Sunday, January 15, 2017

IVF vs Adoption Waiting

Bryce and I were chatting the other day, the one where we thought our wait might come to an abrupt end if we were the lucky ones chosen. We were thinking on how different the waiting and process was with IVF from the waiting and process for adoption. It wasn't a comparison to determine which one was harder, but a comparison to figure out how we felt about each.

IVF Process and Waiting
- IVF is all about the calendar. You get on the calendar for a cycle after completing all the requisite tests or retests, and then you have a baseline to see where you are and if you can start. Sometimes you have to wait to get on that calendar, because of clinic scheduling issues or lab cleaning dates or your own personal timing. One thing I liked about IVF was that you could pick your timing, to an extent -- one month over another, avoid the holidays, do it over the summer so you're not teaching and can focus on the process. So that's a plus. If your clinic is busy and you have dates you want to do but they are not available, that's a minus.
- It's a whirlwind. You have the calendar and the injections and the calls from the nurses after blood draws and ultrasounds. You can see progress in those rising numbers (hopefully). You have specific dates to hang on to and there is a progression. However, you have to wait in between each ultrasound/bloodwork combo and hope that your ovaries are doing what they're supposed to. There is the possibility between each appointment that something can go wrong -- your lining might be too thin, your estrogen might be too low or too high, your follicles aren't growing at a consistent rate. There is the possibility of cancellation or a poor outcome, so waiting for those numbers and those doses can be very, very stressful. I never had that experience until the last year of treatment, when I had an estrogen crash and a lining that refused to cooperate. A cancelled cycle is devastating -- it's hope, stilted. It's medication, wasted. It's your body, refusing to do what you wanted it to.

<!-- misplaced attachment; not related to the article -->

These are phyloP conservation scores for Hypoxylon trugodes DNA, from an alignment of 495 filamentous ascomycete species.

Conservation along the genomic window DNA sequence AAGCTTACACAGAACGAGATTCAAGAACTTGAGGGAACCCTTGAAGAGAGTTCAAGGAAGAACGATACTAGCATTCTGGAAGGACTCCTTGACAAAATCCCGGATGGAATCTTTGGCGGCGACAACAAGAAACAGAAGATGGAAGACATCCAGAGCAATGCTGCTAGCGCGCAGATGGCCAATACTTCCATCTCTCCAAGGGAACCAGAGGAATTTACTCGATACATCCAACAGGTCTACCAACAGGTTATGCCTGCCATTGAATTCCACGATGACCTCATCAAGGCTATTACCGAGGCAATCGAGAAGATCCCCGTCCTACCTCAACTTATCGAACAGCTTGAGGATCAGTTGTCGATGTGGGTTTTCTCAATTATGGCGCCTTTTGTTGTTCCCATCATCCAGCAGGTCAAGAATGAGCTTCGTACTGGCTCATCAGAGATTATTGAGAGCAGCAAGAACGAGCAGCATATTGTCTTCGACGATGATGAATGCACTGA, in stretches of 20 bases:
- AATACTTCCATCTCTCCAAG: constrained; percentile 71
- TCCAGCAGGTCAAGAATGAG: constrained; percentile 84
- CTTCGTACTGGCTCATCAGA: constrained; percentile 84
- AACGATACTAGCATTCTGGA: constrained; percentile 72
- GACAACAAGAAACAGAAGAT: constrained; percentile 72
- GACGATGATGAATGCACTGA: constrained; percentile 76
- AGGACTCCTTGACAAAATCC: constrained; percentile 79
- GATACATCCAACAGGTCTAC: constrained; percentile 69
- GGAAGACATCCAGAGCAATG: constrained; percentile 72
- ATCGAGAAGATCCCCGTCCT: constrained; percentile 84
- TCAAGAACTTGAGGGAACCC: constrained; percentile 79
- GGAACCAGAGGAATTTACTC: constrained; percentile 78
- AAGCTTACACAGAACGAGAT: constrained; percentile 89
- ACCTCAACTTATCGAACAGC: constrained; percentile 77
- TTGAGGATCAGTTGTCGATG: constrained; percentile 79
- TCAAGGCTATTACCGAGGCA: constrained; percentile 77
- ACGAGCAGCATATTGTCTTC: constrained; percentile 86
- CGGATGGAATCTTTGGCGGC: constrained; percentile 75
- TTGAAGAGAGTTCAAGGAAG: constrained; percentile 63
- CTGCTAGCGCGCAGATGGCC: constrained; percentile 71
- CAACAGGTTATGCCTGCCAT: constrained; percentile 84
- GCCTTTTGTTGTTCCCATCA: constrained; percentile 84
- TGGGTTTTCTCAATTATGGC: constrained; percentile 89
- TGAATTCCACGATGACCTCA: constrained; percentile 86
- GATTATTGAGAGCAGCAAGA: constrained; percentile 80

- You have your retrieval and recover from that, and wait to see how many eggs were harvested, how many fertilized, if transfer will be Day Three or Day Five, and how many if any will be frozen for future attempts. This time is fraught with worry and possible disappointment -- and I was always loopy on pain meds and often trying to avoid OHSS symptoms, which magnified fears of the many possibilities for things to go awry.
- You (hopefully) have your transfer, and wait to find out what happened. This is that dreaded Two Week Wait, where you inspect your underwear for implantation bleeding and analyze every abdominal twinge or change in your boobs. This is where you hope and hope for the best, talk to your belly and try to encourage all that hatching and attaching and multiplying to happen, and attempt to not pee on a stick.
- Your blood test goes one of three ways (yes, three). You are given a negative and sink into shock and depression, and either stay there a while or immediately make plans for the next round (or next plan if this is far from your first rodeo). You are given a positive and are now faced with waiting for each beta to make sure all is good with the world and hope that this little babyling is here to stay, that you will be one of the lucky ones. OR, you are given one of those lovely, "It's positive, but..." calls where you are stuck in a horrid limbo of low beta numbers, waiting to see if this is a chemical pregnancy that began and ended all at once, if it is an ectopic pregnancy, if it is an abnormally developing pregnancy that draws out the period before you realize it's unviable, or if you are one of the rare lucky ones who has wonky numbers but everything works out fine.